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He is a sucker for simplicity and for substance over form. He wears the same outfit native to shua tribe — white cotton babariga and a red cap. The Hausa fondly refer to him as “red cap” whilst the Yoruba call him “alaso funfun (white agbada).” In fact, on one occasion he failed to wear the ceremonial shua outfit to the Presidential inauguration, many thought he was absent as they didn’t recognize him.

Also, since his appointment as Chief of Staff, he has resided at a government-owned 2-bedroom guest house. He maintains a spartan lifestyle, which is a reflection of his humble nature.

If there is any northern political leader that can claim to be cosmopolitan, Kyari could certainly make that claim. Many who know him are impressed that the closest people to him are not his fellow northerners but Nigerians from other parts of the country. Moreover, by virtue of his education and exposure, he is not one with bias for ethnic background. Having studied for many years in the UK and worked for many years in Lagos, his closest friends hail from all over the country.

His detractors are perturbed by his fierce independence of thought. He aggressively protects the President from what he believes to be the elitist lobby that has for many decades used Government access and influence to enrich themselves.

He is focused, meticulous and pays attention to detail. When tasked by the President to address an issue, it gets done — and quickly too. He loyalty is to the President and to the constituency he considers the poorest in Nigeria.  Mallam Kyari is staunchly loyal. He will go to war to protect his family and friends and most of all his dear country, Nigeria.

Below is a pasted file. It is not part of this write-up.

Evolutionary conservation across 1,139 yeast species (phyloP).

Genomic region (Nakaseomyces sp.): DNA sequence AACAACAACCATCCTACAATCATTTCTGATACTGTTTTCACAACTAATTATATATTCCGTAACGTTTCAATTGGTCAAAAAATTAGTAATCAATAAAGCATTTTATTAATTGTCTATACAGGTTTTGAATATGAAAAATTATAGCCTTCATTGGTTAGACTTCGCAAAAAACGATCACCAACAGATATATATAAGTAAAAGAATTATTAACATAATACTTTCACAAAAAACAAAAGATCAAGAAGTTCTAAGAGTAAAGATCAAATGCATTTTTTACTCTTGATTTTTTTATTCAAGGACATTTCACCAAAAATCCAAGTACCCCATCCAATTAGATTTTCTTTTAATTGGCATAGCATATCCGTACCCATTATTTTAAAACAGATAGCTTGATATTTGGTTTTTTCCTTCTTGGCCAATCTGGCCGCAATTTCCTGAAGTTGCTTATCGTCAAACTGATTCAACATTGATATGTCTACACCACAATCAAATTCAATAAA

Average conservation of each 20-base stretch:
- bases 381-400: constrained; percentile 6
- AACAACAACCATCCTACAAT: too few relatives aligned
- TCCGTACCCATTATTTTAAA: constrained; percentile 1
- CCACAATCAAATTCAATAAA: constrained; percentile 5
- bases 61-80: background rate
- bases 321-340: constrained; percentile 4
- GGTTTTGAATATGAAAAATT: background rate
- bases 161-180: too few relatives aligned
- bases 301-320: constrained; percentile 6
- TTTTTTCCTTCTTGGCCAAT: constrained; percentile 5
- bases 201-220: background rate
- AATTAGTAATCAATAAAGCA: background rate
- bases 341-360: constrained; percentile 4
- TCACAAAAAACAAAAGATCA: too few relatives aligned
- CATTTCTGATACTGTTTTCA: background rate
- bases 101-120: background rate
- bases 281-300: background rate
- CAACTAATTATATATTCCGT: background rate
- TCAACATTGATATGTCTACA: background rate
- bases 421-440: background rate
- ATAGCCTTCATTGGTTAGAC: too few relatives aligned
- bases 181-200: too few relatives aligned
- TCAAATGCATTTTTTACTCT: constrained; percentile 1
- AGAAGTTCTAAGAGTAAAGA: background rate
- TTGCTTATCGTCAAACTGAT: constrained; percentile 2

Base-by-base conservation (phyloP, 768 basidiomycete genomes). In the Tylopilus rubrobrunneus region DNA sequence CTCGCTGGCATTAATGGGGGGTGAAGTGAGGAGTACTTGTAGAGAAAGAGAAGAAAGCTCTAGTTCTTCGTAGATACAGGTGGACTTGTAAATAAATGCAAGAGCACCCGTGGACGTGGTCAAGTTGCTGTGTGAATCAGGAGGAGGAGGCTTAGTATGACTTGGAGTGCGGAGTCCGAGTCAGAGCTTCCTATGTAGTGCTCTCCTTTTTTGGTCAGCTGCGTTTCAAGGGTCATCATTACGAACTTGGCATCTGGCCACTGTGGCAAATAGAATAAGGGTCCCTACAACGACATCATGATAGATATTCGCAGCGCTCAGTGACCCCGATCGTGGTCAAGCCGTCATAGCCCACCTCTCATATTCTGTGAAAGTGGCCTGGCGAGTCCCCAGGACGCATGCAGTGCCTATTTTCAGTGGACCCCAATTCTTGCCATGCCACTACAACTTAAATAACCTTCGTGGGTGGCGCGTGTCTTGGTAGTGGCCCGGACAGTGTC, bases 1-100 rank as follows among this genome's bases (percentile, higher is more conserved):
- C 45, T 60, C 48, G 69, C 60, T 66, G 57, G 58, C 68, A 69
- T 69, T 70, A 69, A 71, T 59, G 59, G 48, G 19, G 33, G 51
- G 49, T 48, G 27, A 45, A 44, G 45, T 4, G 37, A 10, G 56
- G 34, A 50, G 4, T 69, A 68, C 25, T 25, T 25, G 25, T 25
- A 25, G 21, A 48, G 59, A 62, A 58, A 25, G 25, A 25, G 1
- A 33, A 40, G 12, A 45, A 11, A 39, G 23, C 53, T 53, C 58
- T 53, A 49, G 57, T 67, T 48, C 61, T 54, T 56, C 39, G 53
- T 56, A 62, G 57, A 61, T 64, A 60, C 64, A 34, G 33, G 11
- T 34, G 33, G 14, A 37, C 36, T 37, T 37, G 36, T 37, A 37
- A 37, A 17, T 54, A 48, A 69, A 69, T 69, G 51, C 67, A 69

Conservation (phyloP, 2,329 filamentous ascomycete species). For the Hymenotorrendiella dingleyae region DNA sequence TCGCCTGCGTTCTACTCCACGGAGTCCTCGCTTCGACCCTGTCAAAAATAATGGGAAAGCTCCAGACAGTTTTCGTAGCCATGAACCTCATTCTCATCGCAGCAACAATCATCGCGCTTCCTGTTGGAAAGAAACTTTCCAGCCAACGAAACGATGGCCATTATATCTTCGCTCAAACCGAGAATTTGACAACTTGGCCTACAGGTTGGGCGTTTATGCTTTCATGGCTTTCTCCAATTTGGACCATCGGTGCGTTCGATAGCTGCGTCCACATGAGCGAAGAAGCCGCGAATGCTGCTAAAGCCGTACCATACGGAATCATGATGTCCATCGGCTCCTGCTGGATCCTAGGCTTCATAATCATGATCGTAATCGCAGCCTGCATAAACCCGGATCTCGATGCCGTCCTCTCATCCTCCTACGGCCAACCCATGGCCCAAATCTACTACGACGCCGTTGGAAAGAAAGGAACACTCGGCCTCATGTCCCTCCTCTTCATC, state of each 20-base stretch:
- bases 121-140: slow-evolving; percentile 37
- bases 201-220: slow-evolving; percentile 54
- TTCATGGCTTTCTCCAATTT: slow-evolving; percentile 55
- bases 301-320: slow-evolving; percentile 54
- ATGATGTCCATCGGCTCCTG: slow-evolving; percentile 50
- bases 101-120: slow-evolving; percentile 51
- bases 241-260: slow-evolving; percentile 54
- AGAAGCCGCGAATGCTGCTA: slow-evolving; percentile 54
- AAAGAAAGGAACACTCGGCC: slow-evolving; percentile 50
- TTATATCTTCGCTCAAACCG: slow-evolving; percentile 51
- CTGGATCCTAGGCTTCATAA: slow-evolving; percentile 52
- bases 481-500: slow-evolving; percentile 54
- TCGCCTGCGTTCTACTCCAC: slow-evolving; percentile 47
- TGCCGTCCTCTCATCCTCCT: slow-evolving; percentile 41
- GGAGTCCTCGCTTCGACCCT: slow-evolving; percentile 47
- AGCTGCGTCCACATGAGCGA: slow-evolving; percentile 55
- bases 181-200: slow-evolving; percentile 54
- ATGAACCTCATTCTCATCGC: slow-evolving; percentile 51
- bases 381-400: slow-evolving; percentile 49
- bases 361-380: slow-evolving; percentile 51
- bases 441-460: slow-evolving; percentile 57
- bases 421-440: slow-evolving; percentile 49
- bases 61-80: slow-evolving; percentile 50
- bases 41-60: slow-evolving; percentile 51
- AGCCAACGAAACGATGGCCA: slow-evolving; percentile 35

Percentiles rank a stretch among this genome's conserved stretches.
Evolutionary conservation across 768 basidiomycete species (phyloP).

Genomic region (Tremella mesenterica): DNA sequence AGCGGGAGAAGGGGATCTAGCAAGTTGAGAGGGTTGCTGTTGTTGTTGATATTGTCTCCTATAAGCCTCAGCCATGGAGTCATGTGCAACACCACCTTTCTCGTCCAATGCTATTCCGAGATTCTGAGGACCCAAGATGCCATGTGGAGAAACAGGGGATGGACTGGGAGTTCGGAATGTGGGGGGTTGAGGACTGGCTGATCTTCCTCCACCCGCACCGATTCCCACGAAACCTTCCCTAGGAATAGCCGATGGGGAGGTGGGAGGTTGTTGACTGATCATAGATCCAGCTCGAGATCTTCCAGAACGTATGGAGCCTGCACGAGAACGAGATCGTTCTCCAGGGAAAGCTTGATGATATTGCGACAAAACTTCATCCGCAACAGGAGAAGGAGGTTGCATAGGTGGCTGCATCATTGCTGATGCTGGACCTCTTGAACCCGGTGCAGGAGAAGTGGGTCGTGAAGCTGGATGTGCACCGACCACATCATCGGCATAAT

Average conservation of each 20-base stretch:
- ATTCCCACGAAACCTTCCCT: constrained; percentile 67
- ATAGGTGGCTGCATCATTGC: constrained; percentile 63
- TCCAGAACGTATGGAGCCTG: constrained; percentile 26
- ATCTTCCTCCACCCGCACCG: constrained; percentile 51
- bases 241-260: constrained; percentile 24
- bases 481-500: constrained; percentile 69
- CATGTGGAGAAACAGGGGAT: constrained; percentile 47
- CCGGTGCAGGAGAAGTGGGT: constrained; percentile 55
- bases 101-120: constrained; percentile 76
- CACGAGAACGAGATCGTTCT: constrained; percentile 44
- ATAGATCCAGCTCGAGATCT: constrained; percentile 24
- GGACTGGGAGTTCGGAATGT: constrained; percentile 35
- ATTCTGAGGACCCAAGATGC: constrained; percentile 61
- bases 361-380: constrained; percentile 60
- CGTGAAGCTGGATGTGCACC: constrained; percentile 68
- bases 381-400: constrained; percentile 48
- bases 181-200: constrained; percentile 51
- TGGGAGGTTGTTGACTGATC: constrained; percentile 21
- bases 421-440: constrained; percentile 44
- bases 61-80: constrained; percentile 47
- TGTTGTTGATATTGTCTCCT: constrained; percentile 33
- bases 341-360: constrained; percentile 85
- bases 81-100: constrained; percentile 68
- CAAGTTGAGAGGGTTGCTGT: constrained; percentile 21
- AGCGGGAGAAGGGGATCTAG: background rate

Many would agree that it would be normal to expect any presidential aide with those qualities to have problem with people seeking to exploit their relationship with the President. As the gatekeeper for the president, his job is similar to that of a newspaper editor. Both have to take decisions on what should go and not go. When the editor throws out some stories either because they’re poorly written or not newsworthy enough, they “offend” thee reporter who’s eager for a byline.

So, it is for the chief of staff to the president or governor. Those who have served in that position know what Kyari is going through. Some of them had probably gone through worse experience. Those now casting aspersions on the pristine reputation of Kyari and accusing him of all shades of impropriety grossly underestimate his principal-President Buhari.

Would President Buhari had appointed a man he didn’t know as his chief of staff? Do they think the president doesn’t know what he’s doing? Do these people know the history between Kyari and President Buhari? If they knew, they probably wouldn’t waste their time fathoming a plot to disparage Kyari. Perhaps, no one knows the stuff Kyari is made of more than the man who appointed him.

They started their journey long before Buhari became President in 2015, so Kyari is a man well known to the President. And needs no one to tell him who Kyari is. He knows.

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NB. Idris Mustapha wrote in from Abuja


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Disclaimer: This article is entirely the opinion of the writer and does not represent the views of The Whistler.